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Today's Stichomancy for Uma Thurman

The first excerpt represents the element of Air. It speaks of mental influences and the process of thought, and is drawn from On Horsemanship by Xenophon:

same time be able to use his weapons with effect on horseback, nothing could be better, where the country suits and there are wild animals, than to practise horsemanship in combination with the chase. But when these resources fail, a good exercise may be supplied in the combined efforts of two horsemen.[9] One of them will play the part of fugitive, retreating helter-skelter over every sort of ground, with lance reversed and plying the butt end. The other pursues, with buttons on his javelins and his lance similarly handled.[10] Whenever he comes within javelin range he lets fly at the retreating foeman with his blunted missiles; or whenever within spear thrust he deals the overtaken combatant a blow. In coming to close quarters, it is a


On Horsemanship
The second excerpt represents the element of Fire. It speaks of emotional influences and base passions, and is drawn from The Lost Princess of Oz by L. Frank Baum:

"No. Glinda's Book of Records and all her magic instruments are gone. Someone must have stolen them."

"Goodness me!"exclaimed Dorothy in alarm. "This is the biggest steal I ever heard of. Who do you think did it, Wizard?"

"I've no idea," he answered.

"But I have come to get my own bag of magic tools and carry them to Glinda. She is so much more powerful than I that she may be able to discover the truth by means of my magic quicker and better than I could myself."

"Hurry, then," said Dorothy, "for we've all gotten terr'bly worried."

The Wizard rushed away to his rooms but presently came back with a


The Lost Princess of Oz
The third excerpt represents the element of Water. It speaks of pure spiritual influences and feelings of love, and is drawn from Glasses by Henry James:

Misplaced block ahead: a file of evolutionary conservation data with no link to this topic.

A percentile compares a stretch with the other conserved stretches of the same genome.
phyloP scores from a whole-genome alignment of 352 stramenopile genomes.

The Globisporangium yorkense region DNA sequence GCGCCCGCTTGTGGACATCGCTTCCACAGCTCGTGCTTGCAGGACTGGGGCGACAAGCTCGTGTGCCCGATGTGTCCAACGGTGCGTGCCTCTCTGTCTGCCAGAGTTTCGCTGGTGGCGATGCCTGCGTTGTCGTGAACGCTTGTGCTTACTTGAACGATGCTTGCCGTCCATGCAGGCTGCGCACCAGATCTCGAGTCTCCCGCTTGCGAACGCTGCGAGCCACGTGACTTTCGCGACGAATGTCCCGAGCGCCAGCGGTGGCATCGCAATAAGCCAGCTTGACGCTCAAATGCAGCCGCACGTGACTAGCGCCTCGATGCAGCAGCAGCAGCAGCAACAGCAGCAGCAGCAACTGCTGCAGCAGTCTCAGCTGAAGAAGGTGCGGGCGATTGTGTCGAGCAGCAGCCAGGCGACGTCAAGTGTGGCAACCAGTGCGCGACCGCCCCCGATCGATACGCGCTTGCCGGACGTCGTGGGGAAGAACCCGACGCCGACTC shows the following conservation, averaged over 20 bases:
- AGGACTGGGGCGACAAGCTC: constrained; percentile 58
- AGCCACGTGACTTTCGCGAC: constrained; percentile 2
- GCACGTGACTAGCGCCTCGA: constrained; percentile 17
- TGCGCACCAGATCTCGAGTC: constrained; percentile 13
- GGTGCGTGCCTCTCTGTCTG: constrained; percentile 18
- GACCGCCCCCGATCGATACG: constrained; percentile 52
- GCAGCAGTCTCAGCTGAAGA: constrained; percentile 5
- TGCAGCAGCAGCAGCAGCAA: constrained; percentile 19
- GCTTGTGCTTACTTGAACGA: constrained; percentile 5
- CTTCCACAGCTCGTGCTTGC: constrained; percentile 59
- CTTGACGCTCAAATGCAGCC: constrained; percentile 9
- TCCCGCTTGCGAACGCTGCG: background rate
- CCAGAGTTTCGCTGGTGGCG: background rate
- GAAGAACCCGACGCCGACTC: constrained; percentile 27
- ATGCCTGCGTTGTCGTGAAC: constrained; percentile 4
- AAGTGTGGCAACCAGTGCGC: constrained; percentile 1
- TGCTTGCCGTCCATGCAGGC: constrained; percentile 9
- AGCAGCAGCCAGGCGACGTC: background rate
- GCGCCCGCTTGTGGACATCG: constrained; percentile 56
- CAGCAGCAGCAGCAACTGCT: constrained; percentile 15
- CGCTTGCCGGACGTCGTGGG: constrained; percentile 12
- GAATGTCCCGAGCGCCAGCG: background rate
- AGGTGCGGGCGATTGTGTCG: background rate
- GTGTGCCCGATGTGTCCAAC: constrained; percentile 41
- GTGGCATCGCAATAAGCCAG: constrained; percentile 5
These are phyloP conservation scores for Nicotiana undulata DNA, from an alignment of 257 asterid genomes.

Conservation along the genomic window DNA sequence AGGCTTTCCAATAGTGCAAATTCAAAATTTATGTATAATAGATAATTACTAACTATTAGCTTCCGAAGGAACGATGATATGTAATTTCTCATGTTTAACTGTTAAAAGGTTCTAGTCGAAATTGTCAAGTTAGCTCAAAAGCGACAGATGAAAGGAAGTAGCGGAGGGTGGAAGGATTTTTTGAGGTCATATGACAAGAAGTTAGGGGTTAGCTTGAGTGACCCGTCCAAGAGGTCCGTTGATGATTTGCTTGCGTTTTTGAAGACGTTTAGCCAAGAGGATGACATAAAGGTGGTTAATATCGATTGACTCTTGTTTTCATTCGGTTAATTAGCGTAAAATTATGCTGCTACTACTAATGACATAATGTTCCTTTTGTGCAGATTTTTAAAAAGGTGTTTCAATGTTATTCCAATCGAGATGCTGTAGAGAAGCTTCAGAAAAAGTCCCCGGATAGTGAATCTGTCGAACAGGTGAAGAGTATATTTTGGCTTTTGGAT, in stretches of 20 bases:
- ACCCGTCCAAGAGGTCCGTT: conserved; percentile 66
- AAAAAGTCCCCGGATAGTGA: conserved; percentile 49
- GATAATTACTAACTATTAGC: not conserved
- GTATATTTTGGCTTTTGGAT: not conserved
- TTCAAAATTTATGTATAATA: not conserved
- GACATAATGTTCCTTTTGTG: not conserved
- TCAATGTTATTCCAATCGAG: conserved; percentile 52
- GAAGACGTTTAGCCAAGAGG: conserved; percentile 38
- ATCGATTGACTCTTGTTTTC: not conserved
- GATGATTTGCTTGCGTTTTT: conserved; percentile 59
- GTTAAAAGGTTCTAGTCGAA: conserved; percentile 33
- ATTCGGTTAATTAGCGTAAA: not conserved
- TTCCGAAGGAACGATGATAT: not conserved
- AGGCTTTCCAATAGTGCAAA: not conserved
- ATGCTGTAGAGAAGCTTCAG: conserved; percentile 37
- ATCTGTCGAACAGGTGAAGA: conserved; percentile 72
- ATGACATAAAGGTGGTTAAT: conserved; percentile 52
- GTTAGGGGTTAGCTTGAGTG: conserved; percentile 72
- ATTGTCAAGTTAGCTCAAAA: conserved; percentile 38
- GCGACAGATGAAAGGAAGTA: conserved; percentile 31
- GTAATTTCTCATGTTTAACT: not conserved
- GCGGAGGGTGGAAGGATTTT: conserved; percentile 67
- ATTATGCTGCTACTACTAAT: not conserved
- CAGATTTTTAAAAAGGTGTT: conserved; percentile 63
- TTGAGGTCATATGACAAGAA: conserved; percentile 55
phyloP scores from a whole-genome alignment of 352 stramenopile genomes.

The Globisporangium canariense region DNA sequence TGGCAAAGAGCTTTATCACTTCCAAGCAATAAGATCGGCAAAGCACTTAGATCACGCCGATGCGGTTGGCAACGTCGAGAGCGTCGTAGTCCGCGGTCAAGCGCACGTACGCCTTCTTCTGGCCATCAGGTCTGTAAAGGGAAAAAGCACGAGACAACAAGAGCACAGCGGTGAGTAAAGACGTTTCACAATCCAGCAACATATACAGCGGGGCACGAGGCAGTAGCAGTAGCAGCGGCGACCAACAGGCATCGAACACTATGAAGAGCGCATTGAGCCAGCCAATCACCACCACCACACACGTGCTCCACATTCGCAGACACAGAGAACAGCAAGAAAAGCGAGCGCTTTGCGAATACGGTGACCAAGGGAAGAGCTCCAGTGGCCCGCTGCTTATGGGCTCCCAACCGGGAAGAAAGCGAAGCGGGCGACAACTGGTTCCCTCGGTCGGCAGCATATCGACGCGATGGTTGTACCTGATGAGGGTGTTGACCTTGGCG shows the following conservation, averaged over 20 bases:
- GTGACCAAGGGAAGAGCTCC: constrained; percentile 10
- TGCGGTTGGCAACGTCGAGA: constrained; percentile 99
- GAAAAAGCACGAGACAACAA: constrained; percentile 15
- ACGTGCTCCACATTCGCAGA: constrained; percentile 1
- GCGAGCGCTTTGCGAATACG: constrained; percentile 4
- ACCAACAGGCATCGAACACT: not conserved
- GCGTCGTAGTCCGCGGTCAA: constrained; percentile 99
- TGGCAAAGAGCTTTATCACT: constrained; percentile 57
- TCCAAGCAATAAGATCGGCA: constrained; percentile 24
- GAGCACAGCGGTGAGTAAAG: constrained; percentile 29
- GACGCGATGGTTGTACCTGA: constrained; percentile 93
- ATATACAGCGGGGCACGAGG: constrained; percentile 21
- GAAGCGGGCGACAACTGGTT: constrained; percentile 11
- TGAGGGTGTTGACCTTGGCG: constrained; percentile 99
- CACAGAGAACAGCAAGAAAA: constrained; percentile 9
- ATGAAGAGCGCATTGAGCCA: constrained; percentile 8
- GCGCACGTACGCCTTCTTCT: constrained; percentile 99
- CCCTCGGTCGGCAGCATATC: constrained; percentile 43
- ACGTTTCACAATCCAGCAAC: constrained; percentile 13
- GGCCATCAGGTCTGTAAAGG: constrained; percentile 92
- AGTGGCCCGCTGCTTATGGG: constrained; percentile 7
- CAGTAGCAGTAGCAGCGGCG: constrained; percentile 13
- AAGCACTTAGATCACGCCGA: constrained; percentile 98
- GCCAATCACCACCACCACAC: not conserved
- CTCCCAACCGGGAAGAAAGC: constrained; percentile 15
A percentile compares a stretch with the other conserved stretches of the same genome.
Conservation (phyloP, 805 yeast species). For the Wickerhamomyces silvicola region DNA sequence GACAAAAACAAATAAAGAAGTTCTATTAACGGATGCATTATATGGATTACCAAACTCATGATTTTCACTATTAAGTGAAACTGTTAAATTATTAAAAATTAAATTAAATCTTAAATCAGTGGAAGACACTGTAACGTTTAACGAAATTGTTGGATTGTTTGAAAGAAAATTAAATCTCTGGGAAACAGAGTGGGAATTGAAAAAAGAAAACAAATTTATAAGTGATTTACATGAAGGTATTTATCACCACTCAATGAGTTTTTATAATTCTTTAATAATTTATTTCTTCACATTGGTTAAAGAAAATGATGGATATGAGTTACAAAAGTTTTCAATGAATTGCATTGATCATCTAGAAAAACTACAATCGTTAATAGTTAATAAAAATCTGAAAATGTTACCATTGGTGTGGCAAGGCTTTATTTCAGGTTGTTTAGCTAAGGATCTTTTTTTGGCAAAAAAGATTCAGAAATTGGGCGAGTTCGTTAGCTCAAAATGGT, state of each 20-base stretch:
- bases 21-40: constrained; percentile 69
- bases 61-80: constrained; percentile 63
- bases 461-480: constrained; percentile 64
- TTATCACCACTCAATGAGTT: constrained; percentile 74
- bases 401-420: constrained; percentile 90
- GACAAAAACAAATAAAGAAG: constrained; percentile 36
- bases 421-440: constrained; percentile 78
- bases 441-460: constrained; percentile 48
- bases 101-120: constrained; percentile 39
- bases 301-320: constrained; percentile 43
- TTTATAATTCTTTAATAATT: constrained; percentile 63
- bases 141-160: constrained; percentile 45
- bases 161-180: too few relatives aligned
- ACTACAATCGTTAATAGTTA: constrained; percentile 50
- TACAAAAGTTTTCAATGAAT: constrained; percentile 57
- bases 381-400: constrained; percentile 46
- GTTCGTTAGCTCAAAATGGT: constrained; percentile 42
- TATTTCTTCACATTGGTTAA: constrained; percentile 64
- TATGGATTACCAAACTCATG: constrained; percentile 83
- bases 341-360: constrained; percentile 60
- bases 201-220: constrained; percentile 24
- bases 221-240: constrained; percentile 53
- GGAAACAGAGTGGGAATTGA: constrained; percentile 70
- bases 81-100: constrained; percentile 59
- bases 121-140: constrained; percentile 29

guessed. She's in very bad danger."

"But from what cause? I, who by God's mercy have kept mine, know everything that can be known about eyes," said Mrs. Meldrum.

"She might have kept hers if she had profited by God's mercy, if she had done in time, done years ago, what was imperatively ordered her; if she hadn't in fine been cursed with the loveliness that was to make her behaviour a thing of fable. She may still keep her sight, or what remains of it, if she'll sacrifice--and after all so little--that purely superficial charm. She must do as you've done; she must wear, dear lady, what you wear!"

What my companion wore glittered for the moment like a melon-frame

The fourth excerpt represents the element of Earth. It speaks of physical influences and the impact of the unseen on the visible world, and is drawn from The Outlaw of Torn by Edgar Rice Burroughs:

the worst species of fool--an ancient fool. It is useless to pursue thy cause, for I will have none of thee. Let me hence, if thou be a gentleman, and no word of what hath transpired shall ever pass my lips. But let me go, 'tis all I ask, and it is useless to detain me for I cannot give what you would have. I do not love you, nor ever can I."

Her first words had caused the red of humiliation to mottle his already ruby visage to a semblance of purple, and now, as he attempted to rise with dignity he was still further covered with confusion by the fact that his


The Outlaw of Torn